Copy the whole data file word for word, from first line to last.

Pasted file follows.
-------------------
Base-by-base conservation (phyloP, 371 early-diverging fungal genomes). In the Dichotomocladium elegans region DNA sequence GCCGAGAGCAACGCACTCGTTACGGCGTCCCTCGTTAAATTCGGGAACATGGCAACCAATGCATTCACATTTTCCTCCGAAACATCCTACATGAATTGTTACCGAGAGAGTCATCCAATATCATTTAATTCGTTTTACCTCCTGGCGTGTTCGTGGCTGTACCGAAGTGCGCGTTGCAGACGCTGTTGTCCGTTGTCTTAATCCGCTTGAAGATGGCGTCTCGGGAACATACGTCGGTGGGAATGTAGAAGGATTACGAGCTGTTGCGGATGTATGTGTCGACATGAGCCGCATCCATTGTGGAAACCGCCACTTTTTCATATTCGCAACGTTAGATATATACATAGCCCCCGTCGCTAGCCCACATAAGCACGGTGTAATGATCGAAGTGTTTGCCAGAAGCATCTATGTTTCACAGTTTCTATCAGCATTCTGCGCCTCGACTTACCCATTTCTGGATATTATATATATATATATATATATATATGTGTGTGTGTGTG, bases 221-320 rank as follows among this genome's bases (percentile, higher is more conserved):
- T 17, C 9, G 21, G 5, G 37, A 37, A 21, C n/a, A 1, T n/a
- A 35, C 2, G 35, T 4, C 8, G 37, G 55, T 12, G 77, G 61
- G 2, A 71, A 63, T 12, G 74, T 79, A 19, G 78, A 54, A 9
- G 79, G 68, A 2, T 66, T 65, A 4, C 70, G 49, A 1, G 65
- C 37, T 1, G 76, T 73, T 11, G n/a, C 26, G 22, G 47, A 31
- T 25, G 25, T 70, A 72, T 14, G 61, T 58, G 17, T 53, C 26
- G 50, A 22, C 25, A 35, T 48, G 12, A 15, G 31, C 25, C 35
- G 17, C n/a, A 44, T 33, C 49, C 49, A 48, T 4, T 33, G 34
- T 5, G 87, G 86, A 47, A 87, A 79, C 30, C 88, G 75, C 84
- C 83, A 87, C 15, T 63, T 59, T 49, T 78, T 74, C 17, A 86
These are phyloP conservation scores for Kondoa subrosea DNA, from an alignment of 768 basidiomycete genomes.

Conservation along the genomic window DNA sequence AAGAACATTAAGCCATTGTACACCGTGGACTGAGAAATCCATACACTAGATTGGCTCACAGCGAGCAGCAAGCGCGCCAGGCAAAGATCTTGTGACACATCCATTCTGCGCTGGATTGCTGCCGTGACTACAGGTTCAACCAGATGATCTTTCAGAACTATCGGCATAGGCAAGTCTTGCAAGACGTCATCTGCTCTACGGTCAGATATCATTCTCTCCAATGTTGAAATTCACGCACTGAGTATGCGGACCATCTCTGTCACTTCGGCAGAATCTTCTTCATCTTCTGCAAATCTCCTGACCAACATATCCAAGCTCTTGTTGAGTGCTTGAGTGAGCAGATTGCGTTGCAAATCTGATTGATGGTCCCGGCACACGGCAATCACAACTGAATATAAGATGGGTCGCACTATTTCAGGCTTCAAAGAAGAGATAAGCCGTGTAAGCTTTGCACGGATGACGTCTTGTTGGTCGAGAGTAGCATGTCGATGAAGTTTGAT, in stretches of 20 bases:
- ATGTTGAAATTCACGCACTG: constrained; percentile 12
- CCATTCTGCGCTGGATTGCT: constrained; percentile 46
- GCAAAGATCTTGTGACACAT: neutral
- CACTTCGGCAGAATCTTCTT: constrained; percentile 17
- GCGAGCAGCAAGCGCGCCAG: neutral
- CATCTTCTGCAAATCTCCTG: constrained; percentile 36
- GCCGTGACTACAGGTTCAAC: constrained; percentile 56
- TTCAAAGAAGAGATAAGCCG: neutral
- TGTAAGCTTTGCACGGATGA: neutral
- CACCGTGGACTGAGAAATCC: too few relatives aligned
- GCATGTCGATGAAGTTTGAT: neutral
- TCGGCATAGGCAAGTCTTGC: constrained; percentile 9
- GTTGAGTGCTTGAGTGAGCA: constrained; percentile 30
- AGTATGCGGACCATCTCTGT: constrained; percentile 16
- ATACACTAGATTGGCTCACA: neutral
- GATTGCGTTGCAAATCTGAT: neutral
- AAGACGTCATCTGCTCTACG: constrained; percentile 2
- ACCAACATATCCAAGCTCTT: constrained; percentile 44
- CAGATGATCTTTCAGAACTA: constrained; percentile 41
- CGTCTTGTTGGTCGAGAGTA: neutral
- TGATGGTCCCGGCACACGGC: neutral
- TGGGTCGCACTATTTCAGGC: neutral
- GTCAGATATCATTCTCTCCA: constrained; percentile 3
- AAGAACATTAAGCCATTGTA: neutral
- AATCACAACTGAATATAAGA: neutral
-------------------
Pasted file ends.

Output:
Base-by-base conservation (phyloP, 371 early-diverging fungal genomes). In the Dichotomocladium elegans region DNA sequence GCCGAGAGCAACGCACTCGTTACGGCGTCCCTCGTTAAATTCGGGAACATGGCAACCAATGCATTCACATTTTCCTCCGAAACATCCTACATGAATTGTTACCGAGAGAGTCATCCAATATCATTTAATTCGTTTTACCTCCTGGCGTGTTCGTGGCTGTACCGAAGTGCGCGTTGCAGACGCTGTTGTCCGTTGTCTTAATCCGCTTGAAGATGGCGTCTCGGGAACATACGTCGGTGGGAATGTAGAAGGATTACGAGCTGTTGCGGATGTATGTGTCGACATGAGCCGCATCCATTGTGGAAACCGCCACTTTTTCATATTCGCAACGTTAGATATATACATAGCCCCCGTCGCTAGCCCACATAAGCACGGTGTAATGATCGAAGTGTTTGCCAGAAGCATCTATGTTTCACAGTTTCTATCAGCATTCTGCGCCTCGACTTACCCATTTCTGGATATTATATATATATATATATATATATATGTGTGTGTGTGTG, bases 221-320 rank as follows among this genome's bases (percentile, higher is more conserved):
- T 17, C 9, G 21, G 5, G 37, A 37, A 21, C n/a, A 1, T n/a
- A 35, C 2, G 35, T 4, C 8, G 37, G 55, T 12, G 77, G 61
- G 2, A 71, A 63, T 12, G 74, T 79, A 19, G 78, A 54, A 9
- G 79, G 68, A 2, T 66, T 65, A 4, C 70, G 49, A 1, G 65
- C 37, T 1, G 76, T 73, T 11, G n/a, C 26, G 22, G 47, A 31
- T 25, G 25, T 70, A 72, T 14, G 61, T 58, G 17, T 53, C 26
- G 50, A 22, C 25, A 35, T 48, G 12, A 15, G 31, C 25, C 35
- G 17, C n/a, A 44, T 33, C 49, C 49, A 48, T 4, T 33, G 34
- T 5, G 87, G 86, A 47, A 87, A 79, C 30, C 88, G 75, C 84
- C 83, A 87, C 15, T 63, T 59, T 49, T 78, T 74, C 17, A 86
These are phyloP conservation scores for Kondoa subrosea DNA, from an alignment of 768 basidiomycete genomes.

Conservation along the genomic window DNA sequence AAGAACATTAAGCCATTGTACACCGTGGACTGAGAAATCCATACACTAGATTGGCTCACAGCGAGCAGCAAGCGCGCCAGGCAAAGATCTTGTGACACATCCATTCTGCGCTGGATTGCTGCCGTGACTACAGGTTCAACCAGATGATCTTTCAGAACTATCGGCATAGGCAAGTCTTGCAAGACGTCATCTGCTCTACGGTCAGATATCATTCTCTCCAATGTTGAAATTCACGCACTGAGTATGCGGACCATCTCTGTCACTTCGGCAGAATCTTCTTCATCTTCTGCAAATCTCCTGACCAACATATCCAAGCTCTTGTTGAGTGCTTGAGTGAGCAGATTGCGTTGCAAATCTGATTGATGGTCCCGGCACACGGCAATCACAACTGAATATAAGATGGGTCGCACTATTTCAGGCTTCAAAGAAGAGATAAGCCGTGTAAGCTTTGCACGGATGACGTCTTGTTGGTCGAGAGTAGCATGTCGATGAAGTTTGAT, in stretches of 20 bases:
- ATGTTGAAATTCACGCACTG: constrained; percentile 12
- CCATTCTGCGCTGGATTGCT: constrained; percentile 46
- GCAAAGATCTTGTGACACAT: neutral
- CACTTCGGCAGAATCTTCTT: constrained; percentile 17
- GCGAGCAGCAAGCGCGCCAG: neutral
- CATCTTCTGCAAATCTCCTG: constrained; percentile 36
- GCCGTGACTACAGGTTCAAC: constrained; percentile 56
- TTCAAAGAAGAGATAAGCCG: neutral
- TGTAAGCTTTGCACGGATGA: neutral
- CACCGTGGACTGAGAAATCC: too few relatives aligned
- GCATGTCGATGAAGTTTGAT: neutral
- TCGGCATAGGCAAGTCTTGC: constrained; percentile 9
- GTTGAGTGCTTGAGTGAGCA: constrained; percentile 30
- AGTATGCGGACCATCTCTGT: constrained; percentile 16
- ATACACTAGATTGGCTCACA: neutral
- GATTGCGTTGCAAATCTGAT: neutral
- AAGACGTCATCTGCTCTACG: constrained; percentile 2
- ACCAACATATCCAAGCTCTT: constrained; percentile 44
- CAGATGATCTTTCAGAACTA: constrained; percentile 41
- CGTCTTGTTGGTCGAGAGTA: neutral
- TGATGGTCCCGGCACACGGC: neutral
- TGGGTCGCACTATTTCAGGC: neutral
- GTCAGATATCATTCTCTCCA: constrained; percentile 3
- AAGAACATTAAGCCATTGTA: neutral
- AATCACAACTGAATATAAGA: neutral